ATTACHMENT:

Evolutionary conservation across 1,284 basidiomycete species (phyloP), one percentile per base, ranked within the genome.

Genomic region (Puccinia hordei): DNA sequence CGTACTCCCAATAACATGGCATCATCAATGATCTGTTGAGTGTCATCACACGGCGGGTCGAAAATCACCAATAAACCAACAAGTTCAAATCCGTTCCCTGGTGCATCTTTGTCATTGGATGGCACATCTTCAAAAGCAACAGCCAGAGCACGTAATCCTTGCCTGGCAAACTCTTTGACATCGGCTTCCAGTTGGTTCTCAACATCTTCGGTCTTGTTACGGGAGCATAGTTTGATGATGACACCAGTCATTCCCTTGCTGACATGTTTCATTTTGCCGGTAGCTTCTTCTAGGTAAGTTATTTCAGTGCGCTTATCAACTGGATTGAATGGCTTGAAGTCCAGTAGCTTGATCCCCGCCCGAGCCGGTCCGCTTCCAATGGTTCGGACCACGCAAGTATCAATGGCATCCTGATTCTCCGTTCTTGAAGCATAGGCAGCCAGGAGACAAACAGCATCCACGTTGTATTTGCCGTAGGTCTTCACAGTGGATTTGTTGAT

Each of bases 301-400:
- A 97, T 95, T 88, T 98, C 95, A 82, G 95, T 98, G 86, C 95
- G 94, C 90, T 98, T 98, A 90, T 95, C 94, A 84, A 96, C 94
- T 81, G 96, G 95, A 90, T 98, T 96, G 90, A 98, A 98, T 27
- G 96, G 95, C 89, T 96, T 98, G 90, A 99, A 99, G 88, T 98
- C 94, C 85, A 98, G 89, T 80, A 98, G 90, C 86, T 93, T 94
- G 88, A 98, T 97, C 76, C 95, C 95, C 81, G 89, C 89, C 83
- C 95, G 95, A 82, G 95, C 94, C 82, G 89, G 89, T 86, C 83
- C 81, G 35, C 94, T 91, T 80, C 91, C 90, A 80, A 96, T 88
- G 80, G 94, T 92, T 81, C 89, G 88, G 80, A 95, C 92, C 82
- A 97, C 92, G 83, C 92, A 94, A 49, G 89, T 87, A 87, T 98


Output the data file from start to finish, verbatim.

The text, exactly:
Evolutionary conservation across 1,284 basidiomycete species (phyloP), one percentile per base, ranked within the genome.

Genomic region (Puccinia hordei): DNA sequence CGTACTCCCAATAACATGGCATCATCAATGATCTGTTGAGTGTCATCACACGGCGGGTCGAAAATCACCAATAAACCAACAAGTTCAAATCCGTTCCCTGGTGCATCTTTGTCATTGGATGGCACATCTTCAAAAGCAACAGCCAGAGCACGTAATCCTTGCCTGGCAAACTCTTTGACATCGGCTTCCAGTTGGTTCTCAACATCTTCGGTCTTGTTACGGGAGCATAGTTTGATGATGACACCAGTCATTCCCTTGCTGACATGTTTCATTTTGCCGGTAGCTTCTTCTAGGTAAGTTATTTCAGTGCGCTTATCAACTGGATTGAATGGCTTGAAGTCCAGTAGCTTGATCCCCGCCCGAGCCGGTCCGCTTCCAATGGTTCGGACCACGCAAGTATCAATGGCATCCTGATTCTCCGTTCTTGAAGCATAGGCAGCCAGGAGACAAACAGCATCCACGTTGTATTTGCCGTAGGTCTTCACAGTGGATTTGTTGAT

Each of bases 301-400:
- A 97, T 95, T 88, T 98, C 95, A 82, G 95, T 98, G 86, C 95
- G 94, C 90, T 98, T 98, A 90, T 95, C 94, A 84, A 96, C 94
- T 81, G 96, G 95, A 90, T 98, T 96, G 90, A 98, A 98, T 27
- G 96, G 95, C 89, T 96, T 98, G 90, A 99, A 99, G 88, T 98
- C 94, C 85, A 98, G 89, T 80, A 98, G 90, C 86, T 93, T 94
- G 88, A 98, T 97, C 76, C 95, C 95, C 81, G 89, C 89, C 83
- C 95, G 95, A 82, G 95, C 94, C 82, G 89, G 89, T 86, C 83
- C 81, G 35, C 94, T 91, T 80, C 91, C 90, A 80, A 96, T 88
- G 80, G 94, T 92, T 81, C 89, G 88, G 80, A 95, C 92, C 82
- A 97, C 92, G 83, C 92, A 94, A 49, G 89, T 87, A 87, T 98